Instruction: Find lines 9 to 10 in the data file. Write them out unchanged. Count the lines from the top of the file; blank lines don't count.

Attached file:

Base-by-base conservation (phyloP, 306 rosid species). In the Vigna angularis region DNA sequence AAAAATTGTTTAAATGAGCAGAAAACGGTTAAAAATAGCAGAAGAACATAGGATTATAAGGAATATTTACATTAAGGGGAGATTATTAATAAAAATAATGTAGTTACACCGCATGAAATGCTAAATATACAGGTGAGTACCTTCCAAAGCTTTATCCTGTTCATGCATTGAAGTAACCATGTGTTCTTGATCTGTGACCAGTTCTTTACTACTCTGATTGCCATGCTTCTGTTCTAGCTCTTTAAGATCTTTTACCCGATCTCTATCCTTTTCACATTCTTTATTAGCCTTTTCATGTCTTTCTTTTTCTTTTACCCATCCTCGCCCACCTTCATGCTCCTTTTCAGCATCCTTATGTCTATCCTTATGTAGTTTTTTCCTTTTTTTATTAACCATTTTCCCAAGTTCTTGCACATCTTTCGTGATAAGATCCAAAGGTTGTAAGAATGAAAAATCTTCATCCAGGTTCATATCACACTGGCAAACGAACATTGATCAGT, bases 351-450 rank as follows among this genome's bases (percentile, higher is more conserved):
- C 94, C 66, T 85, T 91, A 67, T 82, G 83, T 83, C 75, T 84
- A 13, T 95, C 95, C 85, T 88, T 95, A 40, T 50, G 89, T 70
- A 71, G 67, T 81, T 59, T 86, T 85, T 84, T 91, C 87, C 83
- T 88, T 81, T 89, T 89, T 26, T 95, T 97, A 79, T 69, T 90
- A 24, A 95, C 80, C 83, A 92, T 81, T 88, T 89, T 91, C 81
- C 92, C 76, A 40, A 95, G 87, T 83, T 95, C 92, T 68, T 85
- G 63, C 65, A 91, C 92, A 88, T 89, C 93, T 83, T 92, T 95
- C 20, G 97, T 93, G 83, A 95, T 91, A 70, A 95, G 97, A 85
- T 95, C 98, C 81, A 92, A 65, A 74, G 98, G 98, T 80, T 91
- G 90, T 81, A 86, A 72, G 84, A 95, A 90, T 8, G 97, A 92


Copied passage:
- C 20, G 97, T 93, G 83, A 95, T 91, A 70, A 95, G 97, A 85
- T 95, C 98, C 81, A 92, A 65, A 74, G 98, G 98, T 80, T 91